The commander of the U.S. Indo-Pacific Command, U.S. Admiral John Aquilino, made an official visit to New Zealand on Aug. 1 to expand the partnership between the two countries as tensions in the region grow following Beijing’s intentions.
“Our partnership runs very deep. We are doing many things together to continue to ensure peace and prosperity for both of our nations and for all the nations in the region,” Aquilino told reporters.
The visit to Wellington followed an earlier trip to neighbouring Sydney, where he engaged with 27 senior military leaders at the Chief of Defence Conference to discuss ways to continue the safeguarding of peace and stability in the region.
Aquilino said talks with senior New Zealand government and military leaders would similarly revolve around “understanding each other’s positions” and identifying new areas where both countries could work together and expand the partnership.
He added that Australia and New Zealand both played “critically important” leadership roles in the South Pacific region.
“The United States has been a Pacific nation our entire life. We will continue to operate in the Pacific, no matter what else you might hear,” Aquilino said. “We will operate in the areas that international law allows to preserve the peace, prosperity, and expansive relationships in the Pacific.”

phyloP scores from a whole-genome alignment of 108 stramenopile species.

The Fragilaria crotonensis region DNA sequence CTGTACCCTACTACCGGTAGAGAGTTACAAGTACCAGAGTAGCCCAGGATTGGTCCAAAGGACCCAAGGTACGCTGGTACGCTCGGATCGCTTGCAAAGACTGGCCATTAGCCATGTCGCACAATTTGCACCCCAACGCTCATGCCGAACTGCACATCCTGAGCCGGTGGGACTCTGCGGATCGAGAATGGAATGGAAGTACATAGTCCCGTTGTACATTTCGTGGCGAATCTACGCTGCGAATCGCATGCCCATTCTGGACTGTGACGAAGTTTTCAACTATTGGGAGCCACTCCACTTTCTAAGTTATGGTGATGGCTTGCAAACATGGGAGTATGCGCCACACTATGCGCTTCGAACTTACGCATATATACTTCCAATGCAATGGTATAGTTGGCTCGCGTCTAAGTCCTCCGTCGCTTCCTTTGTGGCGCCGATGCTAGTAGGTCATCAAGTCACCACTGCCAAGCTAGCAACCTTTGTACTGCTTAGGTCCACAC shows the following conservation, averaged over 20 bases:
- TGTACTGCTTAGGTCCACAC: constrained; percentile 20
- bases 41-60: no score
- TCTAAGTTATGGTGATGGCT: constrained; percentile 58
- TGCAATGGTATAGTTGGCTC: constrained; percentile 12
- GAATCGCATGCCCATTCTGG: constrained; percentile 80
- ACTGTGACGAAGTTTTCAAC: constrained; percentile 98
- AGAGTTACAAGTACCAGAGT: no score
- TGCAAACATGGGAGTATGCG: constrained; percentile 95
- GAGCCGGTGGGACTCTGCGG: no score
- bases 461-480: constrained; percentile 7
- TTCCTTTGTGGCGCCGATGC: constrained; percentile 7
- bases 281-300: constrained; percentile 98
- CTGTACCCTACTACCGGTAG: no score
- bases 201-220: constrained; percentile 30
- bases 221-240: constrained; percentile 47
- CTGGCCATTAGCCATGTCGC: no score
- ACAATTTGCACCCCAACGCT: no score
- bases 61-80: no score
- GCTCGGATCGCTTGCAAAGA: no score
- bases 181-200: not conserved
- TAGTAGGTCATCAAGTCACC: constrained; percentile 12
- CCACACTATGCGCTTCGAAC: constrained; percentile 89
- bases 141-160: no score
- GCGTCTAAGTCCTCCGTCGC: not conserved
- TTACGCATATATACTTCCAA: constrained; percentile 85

Despite the small size of New Zealand’s military, Aquilino said the United States welcomed all operations with all partners, regardless of size.
“So the one thing you will never hear out of me is big or small. This is a partnership, and all nations deliver those things that they can deliver,” he said.
Beijing Highly Influential in Solomons
It follows the highly controversial military pact signed between Beijing and the Solomon Islands, sparking concerns about a potential Chinese military base on the doorsteps of Australia and New Zealand.
Recent reports have also revealed that a Chinese state-owned firm was investigating the purchase of a deep water port and World War II-era airstrip in the Solomon Islands.
By Rebecca Zhu